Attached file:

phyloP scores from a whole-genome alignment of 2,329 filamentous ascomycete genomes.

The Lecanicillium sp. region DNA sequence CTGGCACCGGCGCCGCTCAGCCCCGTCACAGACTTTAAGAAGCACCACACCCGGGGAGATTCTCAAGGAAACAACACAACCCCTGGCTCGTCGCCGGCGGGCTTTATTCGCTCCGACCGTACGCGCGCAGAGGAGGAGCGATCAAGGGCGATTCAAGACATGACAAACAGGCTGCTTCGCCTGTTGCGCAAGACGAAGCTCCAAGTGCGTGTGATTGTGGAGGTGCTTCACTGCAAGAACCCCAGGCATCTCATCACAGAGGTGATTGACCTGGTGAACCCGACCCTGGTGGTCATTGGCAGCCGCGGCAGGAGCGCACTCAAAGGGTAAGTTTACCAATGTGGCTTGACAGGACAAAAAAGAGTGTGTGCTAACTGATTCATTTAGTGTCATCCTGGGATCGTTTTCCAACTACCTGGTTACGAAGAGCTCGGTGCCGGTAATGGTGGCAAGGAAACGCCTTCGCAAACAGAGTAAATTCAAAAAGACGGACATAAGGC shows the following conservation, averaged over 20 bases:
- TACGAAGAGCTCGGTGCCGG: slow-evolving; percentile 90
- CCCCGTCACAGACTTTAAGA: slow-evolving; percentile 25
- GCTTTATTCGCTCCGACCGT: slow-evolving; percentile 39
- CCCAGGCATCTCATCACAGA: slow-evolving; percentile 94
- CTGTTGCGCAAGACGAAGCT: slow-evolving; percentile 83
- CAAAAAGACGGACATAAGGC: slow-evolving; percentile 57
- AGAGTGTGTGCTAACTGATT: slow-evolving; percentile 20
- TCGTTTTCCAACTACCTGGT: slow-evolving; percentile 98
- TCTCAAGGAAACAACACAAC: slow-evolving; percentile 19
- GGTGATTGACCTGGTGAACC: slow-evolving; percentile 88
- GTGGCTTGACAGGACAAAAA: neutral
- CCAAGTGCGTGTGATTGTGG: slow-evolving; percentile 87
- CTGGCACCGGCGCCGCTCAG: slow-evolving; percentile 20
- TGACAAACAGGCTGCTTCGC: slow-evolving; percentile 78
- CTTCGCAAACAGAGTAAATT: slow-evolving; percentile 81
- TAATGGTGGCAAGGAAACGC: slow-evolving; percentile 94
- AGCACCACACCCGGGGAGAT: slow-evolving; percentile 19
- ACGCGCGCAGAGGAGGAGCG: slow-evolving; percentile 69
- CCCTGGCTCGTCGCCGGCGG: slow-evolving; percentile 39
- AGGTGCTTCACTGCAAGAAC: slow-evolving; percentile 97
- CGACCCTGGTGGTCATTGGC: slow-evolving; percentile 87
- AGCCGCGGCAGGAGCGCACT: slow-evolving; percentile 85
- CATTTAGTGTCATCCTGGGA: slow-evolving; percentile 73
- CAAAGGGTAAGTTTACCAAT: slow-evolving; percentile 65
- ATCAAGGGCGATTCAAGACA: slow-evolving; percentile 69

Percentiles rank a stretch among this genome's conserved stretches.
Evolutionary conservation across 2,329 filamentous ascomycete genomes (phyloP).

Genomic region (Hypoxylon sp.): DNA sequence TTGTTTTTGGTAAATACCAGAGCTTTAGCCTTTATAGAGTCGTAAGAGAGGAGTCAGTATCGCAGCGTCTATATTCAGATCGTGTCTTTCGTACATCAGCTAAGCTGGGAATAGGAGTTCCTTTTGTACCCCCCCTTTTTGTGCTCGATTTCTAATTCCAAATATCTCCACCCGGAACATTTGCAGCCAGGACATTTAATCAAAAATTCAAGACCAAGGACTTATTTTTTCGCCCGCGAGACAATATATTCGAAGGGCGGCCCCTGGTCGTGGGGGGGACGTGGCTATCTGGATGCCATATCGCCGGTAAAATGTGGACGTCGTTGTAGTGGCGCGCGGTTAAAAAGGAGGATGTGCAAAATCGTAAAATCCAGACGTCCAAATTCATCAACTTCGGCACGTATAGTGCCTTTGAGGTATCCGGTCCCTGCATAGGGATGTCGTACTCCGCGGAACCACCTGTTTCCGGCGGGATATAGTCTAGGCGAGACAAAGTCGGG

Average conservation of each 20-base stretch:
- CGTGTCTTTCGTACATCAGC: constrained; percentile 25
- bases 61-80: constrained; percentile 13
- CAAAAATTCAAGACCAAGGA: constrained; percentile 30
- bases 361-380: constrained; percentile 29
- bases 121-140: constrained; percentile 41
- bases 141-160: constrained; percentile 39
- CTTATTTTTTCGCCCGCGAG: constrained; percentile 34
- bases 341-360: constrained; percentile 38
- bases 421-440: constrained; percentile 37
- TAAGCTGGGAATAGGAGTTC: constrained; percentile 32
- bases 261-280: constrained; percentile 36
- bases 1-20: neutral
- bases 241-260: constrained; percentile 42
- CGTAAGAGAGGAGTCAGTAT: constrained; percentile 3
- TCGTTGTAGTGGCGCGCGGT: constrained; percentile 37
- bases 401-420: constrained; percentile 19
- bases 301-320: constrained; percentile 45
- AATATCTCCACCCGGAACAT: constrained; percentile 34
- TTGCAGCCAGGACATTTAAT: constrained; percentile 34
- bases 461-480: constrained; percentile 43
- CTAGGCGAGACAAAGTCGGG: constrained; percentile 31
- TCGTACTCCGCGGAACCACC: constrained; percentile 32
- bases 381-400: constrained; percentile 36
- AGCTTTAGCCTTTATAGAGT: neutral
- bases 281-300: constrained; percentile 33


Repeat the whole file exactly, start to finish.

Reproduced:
phyloP scores from a whole-genome alignment of 2,329 filamentous ascomycete genomes.

The Lecanicillium sp. region DNA sequence CTGGCACCGGCGCCGCTCAGCCCCGTCACAGACTTTAAGAAGCACCACACCCGGGGAGATTCTCAAGGAAACAACACAACCCCTGGCTCGTCGCCGGCGGGCTTTATTCGCTCCGACCGTACGCGCGCAGAGGAGGAGCGATCAAGGGCGATTCAAGACATGACAAACAGGCTGCTTCGCCTGTTGCGCAAGACGAAGCTCCAAGTGCGTGTGATTGTGGAGGTGCTTCACTGCAAGAACCCCAGGCATCTCATCACAGAGGTGATTGACCTGGTGAACCCGACCCTGGTGGTCATTGGCAGCCGCGGCAGGAGCGCACTCAAAGGGTAAGTTTACCAATGTGGCTTGACAGGACAAAAAAGAGTGTGTGCTAACTGATTCATTTAGTGTCATCCTGGGATCGTTTTCCAACTACCTGGTTACGAAGAGCTCGGTGCCGGTAATGGTGGCAAGGAAACGCCTTCGCAAACAGAGTAAATTCAAAAAGACGGACATAAGGC shows the following conservation, averaged over 20 bases:
- TACGAAGAGCTCGGTGCCGG: slow-evolving; percentile 90
- CCCCGTCACAGACTTTAAGA: slow-evolving; percentile 25
- GCTTTATTCGCTCCGACCGT: slow-evolving; percentile 39
- CCCAGGCATCTCATCACAGA: slow-evolving; percentile 94
- CTGTTGCGCAAGACGAAGCT: slow-evolving; percentile 83
- CAAAAAGACGGACATAAGGC: slow-evolving; percentile 57
- AGAGTGTGTGCTAACTGATT: slow-evolving; percentile 20
- TCGTTTTCCAACTACCTGGT: slow-evolving; percentile 98
- TCTCAAGGAAACAACACAAC: slow-evolving; percentile 19
- GGTGATTGACCTGGTGAACC: slow-evolving; percentile 88
- GTGGCTTGACAGGACAAAAA: neutral
- CCAAGTGCGTGTGATTGTGG: slow-evolving; percentile 87
- CTGGCACCGGCGCCGCTCAG: slow-evolving; percentile 20
- TGACAAACAGGCTGCTTCGC: slow-evolving; percentile 78
- CTTCGCAAACAGAGTAAATT: slow-evolving; percentile 81
- TAATGGTGGCAAGGAAACGC: slow-evolving; percentile 94
- AGCACCACACCCGGGGAGAT: slow-evolving; percentile 19
- ACGCGCGCAGAGGAGGAGCG: slow-evolving; percentile 69
- CCCTGGCTCGTCGCCGGCGG: slow-evolving; percentile 39
- AGGTGCTTCACTGCAAGAAC: slow-evolving; percentile 97
- CGACCCTGGTGGTCATTGGC: slow-evolving; percentile 87
- AGCCGCGGCAGGAGCGCACT: slow-evolving; percentile 85
- CATTTAGTGTCATCCTGGGA: slow-evolving; percentile 73
- CAAAGGGTAAGTTTACCAAT: slow-evolving; percentile 65
- ATCAAGGGCGATTCAAGACA: slow-evolving; percentile 69

Percentiles rank a stretch among this genome's conserved stretches.
Evolutionary conservation across 2,329 filamentous ascomycete genomes (phyloP).

Genomic region (Hypoxylon sp.): DNA sequence TTGTTTTTGGTAAATACCAGAGCTTTAGCCTTTATAGAGTCGTAAGAGAGGAGTCAGTATCGCAGCGTCTATATTCAGATCGTGTCTTTCGTACATCAGCTAAGCTGGGAATAGGAGTTCCTTTTGTACCCCCCCTTTTTGTGCTCGATTTCTAATTCCAAATATCTCCACCCGGAACATTTGCAGCCAGGACATTTAATCAAAAATTCAAGACCAAGGACTTATTTTTTCGCCCGCGAGACAATATATTCGAAGGGCGGCCCCTGGTCGTGGGGGGGACGTGGCTATCTGGATGCCATATCGCCGGTAAAATGTGGACGTCGTTGTAGTGGCGCGCGGTTAAAAAGGAGGATGTGCAAAATCGTAAAATCCAGACGTCCAAATTCATCAACTTCGGCACGTATAGTGCCTTTGAGGTATCCGGTCCCTGCATAGGGATGTCGTACTCCGCGGAACCACCTGTTTCCGGCGGGATATAGTCTAGGCGAGACAAAGTCGGG

Average conservation of each 20-base stretch:
- CGTGTCTTTCGTACATCAGC: constrained; percentile 25
- bases 61-80: constrained; percentile 13
- CAAAAATTCAAGACCAAGGA: constrained; percentile 30
- bases 361-380: constrained; percentile 29
- bases 121-140: constrained; percentile 41
- bases 141-160: constrained; percentile 39
- CTTATTTTTTCGCCCGCGAG: constrained; percentile 34
- bases 341-360: constrained; percentile 38
- bases 421-440: constrained; percentile 37
- TAAGCTGGGAATAGGAGTTC: constrained; percentile 32
- bases 261-280: constrained; percentile 36
- bases 1-20: neutral
- bases 241-260: constrained; percentile 42
- CGTAAGAGAGGAGTCAGTAT: constrained; percentile 3
- TCGTTGTAGTGGCGCGCGGT: constrained; percentile 37
- bases 401-420: constrained; percentile 19
- bases 301-320: constrained; percentile 45
- AATATCTCCACCCGGAACAT: constrained; percentile 34
- TTGCAGCCAGGACATTTAAT: constrained; percentile 34
- bases 461-480: constrained; percentile 43
- CTAGGCGAGACAAAGTCGGG: constrained; percentile 31
- TCGTACTCCGCGGAACCACC: constrained; percentile 32
- bases 381-400: constrained; percentile 36
- AGCTTTAGCCTTTATAGAGT: neutral
- bases 281-300: constrained; percentile 33